Using early ultrasound measurements to predict beef carcass quality grade

Tuesday, July 22, 2014
Exhibit Hall AB (Kansas City Convention Center)
Jason K. Smith , Virginia Tech, Blacksburg, VA
Mark D. Hanigan , Virginia Polytechnic Institute and State University, Blacksburg, VA
Scott P. Greiner , Virginia Tech, Blacksburg, VA
Mark A. McCann , Virginia Polytechnic Institute and State University, Blacksburg, VA
Abstract Text: Although many cattle producers have focused selection efforts toward enhancing carcass marbling, a number of pre- and post-weaning management factors often limit the ability of finished cattle to achieve their marbling potential.  Enhancing the ability of a feeder to predict finished quality grade (QG) prior to entry into a finishing program would allow for more strategic utilization of management practices that impact QG, particularly for cattle with lower likelihood of achieving QG-based retail brand acceptance.  The objective of this experiment was to evaluate the ability of early ultrasound measurements collected prior to finishing to predict finished carcass marbling score (MS) and QG.  Serial early ultrasound measurements of ribeye area (REA), twelfth-rib subcutaneous fat thickness (SFT) and percent intramuscular fat (IMF) were collected from early- and conventionally-weaned Angus-sired steers (N = 60) from three separate calving seasons within a single herd.  Ultrasound measurements were collected at the time of early-weaning (EW; 105 ± 18 d of age), conventional-weaning (CW; 210 ± 18 d of age), and again upon conclusion of backgrounding (360 ± 60 d of age) immediately prior to feedlot arrival.  Cattle were adapted to a concentrate and corn silage-based ration and finished for 131 ± 34 d at one of two feedlots prior to being harvested upon reaching a common ultrasound predicted SFT of 1 cm.  Carcasses were evaluated by a panel of trained analysts to determine MS and QG.  Initial screening for factor effects of weaning treatment, sire, and ultrasound predicted REA, SFT and IMF measurements for each of the three time points via the screening procedure of JMP Pro (version 10.0.2; SAS Institute, Cary, NC) indicated that IMF and REA measurements collected at CW and immediately prior to feedlot arrival explained a significant (P < 0.05) portion of the variation in carcass MS.  Full four-way factorial regression models were then generated to predict carcass MS (R2 = 0.83; P < 0.05) and the probability of achieving a specific QG (R2 = 0.95; Χ2 = 129; P< 0.0001) using the Fit Model procedure of JMP Pro.  These results provide evidence that early carcass measurements for REA and IMF can be effectively utilized to explain a major portion of the variation in finished carcass MS and QG.  Such information could be utilized to produce models that allow feeders to predict carcass QG at receiving.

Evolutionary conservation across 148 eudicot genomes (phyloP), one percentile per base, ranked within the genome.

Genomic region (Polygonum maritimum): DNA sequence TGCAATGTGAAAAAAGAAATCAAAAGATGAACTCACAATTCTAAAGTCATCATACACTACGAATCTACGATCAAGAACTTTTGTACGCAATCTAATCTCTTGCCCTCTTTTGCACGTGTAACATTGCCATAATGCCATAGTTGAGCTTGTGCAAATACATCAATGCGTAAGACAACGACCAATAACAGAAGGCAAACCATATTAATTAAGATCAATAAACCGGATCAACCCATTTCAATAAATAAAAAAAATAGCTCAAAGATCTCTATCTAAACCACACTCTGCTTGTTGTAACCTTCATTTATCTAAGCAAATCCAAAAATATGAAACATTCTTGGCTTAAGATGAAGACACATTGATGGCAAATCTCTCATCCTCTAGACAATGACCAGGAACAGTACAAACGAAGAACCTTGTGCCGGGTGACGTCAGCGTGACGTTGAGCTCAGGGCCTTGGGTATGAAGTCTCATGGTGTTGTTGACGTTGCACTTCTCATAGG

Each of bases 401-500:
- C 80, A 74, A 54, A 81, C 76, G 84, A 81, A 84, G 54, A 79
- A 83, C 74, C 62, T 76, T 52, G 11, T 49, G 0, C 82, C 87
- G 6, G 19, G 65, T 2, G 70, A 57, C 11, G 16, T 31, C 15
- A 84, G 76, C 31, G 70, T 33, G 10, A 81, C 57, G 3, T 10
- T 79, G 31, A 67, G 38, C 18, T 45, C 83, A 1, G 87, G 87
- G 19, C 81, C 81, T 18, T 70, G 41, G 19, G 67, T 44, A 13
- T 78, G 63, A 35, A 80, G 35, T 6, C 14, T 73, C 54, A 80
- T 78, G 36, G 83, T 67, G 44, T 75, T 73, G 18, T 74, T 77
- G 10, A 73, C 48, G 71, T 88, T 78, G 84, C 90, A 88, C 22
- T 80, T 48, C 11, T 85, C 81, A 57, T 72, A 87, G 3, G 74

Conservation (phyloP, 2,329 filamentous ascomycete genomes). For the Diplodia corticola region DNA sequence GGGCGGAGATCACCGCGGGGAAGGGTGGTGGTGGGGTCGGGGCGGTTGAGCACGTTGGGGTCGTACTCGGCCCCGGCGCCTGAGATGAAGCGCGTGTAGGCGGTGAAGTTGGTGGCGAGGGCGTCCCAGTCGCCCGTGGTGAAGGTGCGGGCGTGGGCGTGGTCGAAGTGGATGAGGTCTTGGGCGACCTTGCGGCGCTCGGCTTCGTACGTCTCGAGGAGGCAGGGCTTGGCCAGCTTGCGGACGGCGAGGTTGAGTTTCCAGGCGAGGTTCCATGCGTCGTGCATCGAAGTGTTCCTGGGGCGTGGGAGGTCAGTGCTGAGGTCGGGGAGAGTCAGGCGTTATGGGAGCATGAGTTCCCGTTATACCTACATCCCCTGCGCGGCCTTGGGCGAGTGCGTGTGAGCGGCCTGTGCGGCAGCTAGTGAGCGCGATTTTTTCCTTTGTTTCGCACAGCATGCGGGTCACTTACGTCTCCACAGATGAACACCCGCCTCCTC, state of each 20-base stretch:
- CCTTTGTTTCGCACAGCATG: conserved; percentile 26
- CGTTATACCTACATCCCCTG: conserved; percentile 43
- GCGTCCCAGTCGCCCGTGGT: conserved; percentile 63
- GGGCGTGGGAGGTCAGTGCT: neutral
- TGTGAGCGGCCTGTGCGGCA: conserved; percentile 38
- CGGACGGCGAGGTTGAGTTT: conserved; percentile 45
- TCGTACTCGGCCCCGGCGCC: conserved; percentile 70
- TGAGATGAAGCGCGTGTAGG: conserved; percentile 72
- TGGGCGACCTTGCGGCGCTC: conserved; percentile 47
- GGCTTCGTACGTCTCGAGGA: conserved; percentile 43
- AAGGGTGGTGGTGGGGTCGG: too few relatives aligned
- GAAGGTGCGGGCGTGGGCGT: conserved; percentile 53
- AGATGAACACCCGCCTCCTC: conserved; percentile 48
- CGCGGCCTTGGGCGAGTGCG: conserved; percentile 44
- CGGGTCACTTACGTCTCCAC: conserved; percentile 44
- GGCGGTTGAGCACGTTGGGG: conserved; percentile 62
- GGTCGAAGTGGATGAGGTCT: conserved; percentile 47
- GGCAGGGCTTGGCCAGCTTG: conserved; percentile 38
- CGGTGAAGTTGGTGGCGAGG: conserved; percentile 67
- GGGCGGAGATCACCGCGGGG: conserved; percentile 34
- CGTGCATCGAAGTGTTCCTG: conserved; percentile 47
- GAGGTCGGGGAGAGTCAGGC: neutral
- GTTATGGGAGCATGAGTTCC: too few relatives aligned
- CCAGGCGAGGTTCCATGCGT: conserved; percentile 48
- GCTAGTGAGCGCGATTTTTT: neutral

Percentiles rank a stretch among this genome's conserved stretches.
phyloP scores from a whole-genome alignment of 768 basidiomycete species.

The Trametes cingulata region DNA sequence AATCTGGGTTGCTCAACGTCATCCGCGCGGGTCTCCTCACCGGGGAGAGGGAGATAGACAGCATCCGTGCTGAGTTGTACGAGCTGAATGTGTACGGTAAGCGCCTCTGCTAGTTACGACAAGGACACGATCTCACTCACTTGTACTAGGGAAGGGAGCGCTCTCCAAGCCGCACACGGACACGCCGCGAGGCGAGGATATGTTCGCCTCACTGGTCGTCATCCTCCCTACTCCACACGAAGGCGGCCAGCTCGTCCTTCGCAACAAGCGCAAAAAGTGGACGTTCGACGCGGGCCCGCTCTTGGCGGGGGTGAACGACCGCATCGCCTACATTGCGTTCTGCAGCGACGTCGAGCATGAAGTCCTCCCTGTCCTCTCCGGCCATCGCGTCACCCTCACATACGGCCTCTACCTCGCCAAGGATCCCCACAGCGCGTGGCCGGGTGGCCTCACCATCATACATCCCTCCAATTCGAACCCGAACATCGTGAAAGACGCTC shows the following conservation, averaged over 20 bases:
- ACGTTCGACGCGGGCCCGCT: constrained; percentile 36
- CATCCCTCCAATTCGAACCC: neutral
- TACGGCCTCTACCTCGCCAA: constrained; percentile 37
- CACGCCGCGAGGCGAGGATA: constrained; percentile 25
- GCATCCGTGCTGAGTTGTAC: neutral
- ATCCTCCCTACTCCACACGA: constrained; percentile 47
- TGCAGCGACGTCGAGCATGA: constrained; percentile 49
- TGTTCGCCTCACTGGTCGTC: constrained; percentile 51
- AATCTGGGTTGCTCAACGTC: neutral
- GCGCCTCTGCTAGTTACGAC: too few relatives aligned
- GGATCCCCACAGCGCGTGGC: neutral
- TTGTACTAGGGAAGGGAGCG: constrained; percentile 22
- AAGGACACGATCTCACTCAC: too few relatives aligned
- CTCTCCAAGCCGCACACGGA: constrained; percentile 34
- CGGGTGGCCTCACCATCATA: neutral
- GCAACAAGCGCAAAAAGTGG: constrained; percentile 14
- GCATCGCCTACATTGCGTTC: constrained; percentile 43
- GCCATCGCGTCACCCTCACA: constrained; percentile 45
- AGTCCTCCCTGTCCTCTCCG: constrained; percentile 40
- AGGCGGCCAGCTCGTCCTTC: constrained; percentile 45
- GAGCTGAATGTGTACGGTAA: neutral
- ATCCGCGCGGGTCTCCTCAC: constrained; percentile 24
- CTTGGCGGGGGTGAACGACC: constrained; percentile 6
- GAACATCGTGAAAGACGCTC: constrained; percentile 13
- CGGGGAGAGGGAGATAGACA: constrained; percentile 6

Keywords: beef, quality, marbling